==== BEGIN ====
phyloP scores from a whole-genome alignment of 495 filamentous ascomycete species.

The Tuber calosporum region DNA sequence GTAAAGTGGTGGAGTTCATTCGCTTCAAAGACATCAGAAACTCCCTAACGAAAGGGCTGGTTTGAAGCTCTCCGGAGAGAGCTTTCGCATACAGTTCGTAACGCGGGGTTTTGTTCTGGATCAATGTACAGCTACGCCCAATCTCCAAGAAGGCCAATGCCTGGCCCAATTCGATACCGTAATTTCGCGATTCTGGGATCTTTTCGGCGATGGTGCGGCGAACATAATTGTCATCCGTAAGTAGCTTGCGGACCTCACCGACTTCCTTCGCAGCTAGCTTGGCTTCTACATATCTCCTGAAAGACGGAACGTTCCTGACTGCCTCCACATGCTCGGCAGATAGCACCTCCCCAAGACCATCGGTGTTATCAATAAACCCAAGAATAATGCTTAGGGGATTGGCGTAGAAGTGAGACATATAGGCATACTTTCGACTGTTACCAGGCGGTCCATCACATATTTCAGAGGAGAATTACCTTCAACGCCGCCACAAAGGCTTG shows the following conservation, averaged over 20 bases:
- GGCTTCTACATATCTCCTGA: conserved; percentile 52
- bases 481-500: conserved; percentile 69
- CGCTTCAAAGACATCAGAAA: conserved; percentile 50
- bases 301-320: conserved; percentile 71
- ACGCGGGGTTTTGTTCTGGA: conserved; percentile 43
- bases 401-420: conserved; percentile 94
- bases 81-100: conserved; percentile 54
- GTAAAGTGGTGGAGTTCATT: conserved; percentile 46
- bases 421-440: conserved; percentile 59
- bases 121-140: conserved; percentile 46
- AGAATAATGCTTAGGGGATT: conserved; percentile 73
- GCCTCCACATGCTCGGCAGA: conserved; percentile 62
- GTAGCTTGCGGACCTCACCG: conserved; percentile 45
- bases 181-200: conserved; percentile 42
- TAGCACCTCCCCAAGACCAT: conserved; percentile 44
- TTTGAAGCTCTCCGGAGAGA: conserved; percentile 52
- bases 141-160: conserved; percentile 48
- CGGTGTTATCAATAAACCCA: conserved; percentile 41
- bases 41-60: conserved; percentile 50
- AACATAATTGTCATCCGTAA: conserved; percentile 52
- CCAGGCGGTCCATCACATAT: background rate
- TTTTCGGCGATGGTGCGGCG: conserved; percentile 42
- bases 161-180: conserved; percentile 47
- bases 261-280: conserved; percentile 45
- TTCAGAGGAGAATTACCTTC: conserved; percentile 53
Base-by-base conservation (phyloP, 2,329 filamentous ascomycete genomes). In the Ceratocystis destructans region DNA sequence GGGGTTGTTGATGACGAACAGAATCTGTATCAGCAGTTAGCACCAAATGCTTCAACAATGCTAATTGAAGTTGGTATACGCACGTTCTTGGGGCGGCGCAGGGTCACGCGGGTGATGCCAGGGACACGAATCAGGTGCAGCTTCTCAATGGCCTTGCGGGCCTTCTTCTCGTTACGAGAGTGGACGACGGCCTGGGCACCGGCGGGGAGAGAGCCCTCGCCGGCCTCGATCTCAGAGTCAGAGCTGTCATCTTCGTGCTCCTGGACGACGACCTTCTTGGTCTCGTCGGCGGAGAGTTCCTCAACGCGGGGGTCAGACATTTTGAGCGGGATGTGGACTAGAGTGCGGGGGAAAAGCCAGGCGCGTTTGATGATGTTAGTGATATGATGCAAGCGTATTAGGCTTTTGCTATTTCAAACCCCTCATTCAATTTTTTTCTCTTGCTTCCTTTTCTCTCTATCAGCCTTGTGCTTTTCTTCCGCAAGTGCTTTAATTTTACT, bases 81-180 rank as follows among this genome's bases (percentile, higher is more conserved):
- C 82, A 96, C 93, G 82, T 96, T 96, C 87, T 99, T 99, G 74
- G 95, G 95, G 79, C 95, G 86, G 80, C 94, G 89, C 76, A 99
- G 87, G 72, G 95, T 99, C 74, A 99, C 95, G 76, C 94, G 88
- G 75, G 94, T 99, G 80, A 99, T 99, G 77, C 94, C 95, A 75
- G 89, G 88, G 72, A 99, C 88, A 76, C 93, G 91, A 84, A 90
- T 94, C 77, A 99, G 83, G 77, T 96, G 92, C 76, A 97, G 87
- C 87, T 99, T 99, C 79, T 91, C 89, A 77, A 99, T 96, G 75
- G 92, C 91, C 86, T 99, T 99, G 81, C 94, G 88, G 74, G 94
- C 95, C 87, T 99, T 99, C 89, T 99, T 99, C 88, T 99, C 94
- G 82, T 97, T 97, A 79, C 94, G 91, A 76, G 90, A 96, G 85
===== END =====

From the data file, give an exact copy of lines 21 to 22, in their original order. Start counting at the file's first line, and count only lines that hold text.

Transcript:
- bases 41-60: conserved; percentile 50
- AACATAATTGTCATCCGTAA: conserved; percentile 52